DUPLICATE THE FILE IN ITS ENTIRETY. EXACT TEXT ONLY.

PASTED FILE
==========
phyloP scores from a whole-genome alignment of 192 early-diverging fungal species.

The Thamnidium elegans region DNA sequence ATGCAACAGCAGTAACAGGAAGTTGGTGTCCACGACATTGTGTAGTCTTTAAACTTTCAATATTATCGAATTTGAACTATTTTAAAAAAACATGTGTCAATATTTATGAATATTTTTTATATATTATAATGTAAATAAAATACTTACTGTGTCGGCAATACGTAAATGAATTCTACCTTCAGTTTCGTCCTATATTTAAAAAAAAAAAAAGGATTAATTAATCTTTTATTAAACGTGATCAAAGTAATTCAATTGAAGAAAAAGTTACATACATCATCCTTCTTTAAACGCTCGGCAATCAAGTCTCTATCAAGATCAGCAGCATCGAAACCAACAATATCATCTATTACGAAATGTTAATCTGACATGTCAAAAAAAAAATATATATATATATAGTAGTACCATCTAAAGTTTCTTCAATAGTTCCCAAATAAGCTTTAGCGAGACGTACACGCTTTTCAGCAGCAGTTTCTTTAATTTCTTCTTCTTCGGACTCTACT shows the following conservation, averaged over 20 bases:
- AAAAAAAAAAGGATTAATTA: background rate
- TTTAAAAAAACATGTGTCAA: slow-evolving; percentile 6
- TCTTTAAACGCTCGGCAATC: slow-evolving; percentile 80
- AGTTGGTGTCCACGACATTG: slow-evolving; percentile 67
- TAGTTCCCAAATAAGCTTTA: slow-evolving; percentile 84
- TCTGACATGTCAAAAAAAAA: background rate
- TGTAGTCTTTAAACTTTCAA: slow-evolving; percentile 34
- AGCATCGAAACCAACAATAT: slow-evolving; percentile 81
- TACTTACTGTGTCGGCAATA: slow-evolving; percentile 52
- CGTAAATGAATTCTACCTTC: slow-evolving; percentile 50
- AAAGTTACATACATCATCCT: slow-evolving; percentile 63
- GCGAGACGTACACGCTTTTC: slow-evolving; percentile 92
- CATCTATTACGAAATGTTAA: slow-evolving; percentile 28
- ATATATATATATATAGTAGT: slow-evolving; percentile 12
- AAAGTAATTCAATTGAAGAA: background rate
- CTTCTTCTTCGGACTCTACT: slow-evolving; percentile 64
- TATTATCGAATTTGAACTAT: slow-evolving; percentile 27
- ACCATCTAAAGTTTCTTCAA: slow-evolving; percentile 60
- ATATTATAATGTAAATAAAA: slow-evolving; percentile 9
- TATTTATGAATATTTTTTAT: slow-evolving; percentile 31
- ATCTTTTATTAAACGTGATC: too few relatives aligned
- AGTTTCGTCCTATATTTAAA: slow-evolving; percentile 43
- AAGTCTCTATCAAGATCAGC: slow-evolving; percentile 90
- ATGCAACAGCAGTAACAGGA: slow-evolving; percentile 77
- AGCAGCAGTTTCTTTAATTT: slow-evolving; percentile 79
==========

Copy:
phyloP scores from a whole-genome alignment of 192 early-diverging fungal species.

The Thamnidium elegans region DNA sequence ATGCAACAGCAGTAACAGGAAGTTGGTGTCCACGACATTGTGTAGTCTTTAAACTTTCAATATTATCGAATTTGAACTATTTTAAAAAAACATGTGTCAATATTTATGAATATTTTTTATATATTATAATGTAAATAAAATACTTACTGTGTCGGCAATACGTAAATGAATTCTACCTTCAGTTTCGTCCTATATTTAAAAAAAAAAAAAGGATTAATTAATCTTTTATTAAACGTGATCAAAGTAATTCAATTGAAGAAAAAGTTACATACATCATCCTTCTTTAAACGCTCGGCAATCAAGTCTCTATCAAGATCAGCAGCATCGAAACCAACAATATCATCTATTACGAAATGTTAATCTGACATGTCAAAAAAAAAATATATATATATATAGTAGTACCATCTAAAGTTTCTTCAATAGTTCCCAAATAAGCTTTAGCGAGACGTACACGCTTTTCAGCAGCAGTTTCTTTAATTTCTTCTTCTTCGGACTCTACT shows the following conservation, averaged over 20 bases:
- AAAAAAAAAAGGATTAATTA: background rate
- TTTAAAAAAACATGTGTCAA: slow-evolving; percentile 6
- TCTTTAAACGCTCGGCAATC: slow-evolving; percentile 80
- AGTTGGTGTCCACGACATTG: slow-evolving; percentile 67
- TAGTTCCCAAATAAGCTTTA: slow-evolving; percentile 84
- TCTGACATGTCAAAAAAAAA: background rate
- TGTAGTCTTTAAACTTTCAA: slow-evolving; percentile 34
- AGCATCGAAACCAACAATAT: slow-evolving; percentile 81
- TACTTACTGTGTCGGCAATA: slow-evolving; percentile 52
- CGTAAATGAATTCTACCTTC: slow-evolving; percentile 50
- AAAGTTACATACATCATCCT: slow-evolving; percentile 63
- GCGAGACGTACACGCTTTTC: slow-evolving; percentile 92
- CATCTATTACGAAATGTTAA: slow-evolving; percentile 28
- ATATATATATATATAGTAGT: slow-evolving; percentile 12
- AAAGTAATTCAATTGAAGAA: background rate
- CTTCTTCTTCGGACTCTACT: slow-evolving; percentile 64
- TATTATCGAATTTGAACTAT: slow-evolving; percentile 27
- ACCATCTAAAGTTTCTTCAA: slow-evolving; percentile 60
- ATATTATAATGTAAATAAAA: slow-evolving; percentile 9
- TATTTATGAATATTTTTTAT: slow-evolving; percentile 31
- ATCTTTTATTAAACGTGATC: too few relatives aligned
- AGTTTCGTCCTATATTTAAA: slow-evolving; percentile 43
- AAGTCTCTATCAAGATCAGC: slow-evolving; percentile 90
- ATGCAACAGCAGTAACAGGA: slow-evolving; percentile 77
- AGCAGCAGTTTCTTTAATTT: slow-evolving; percentile 79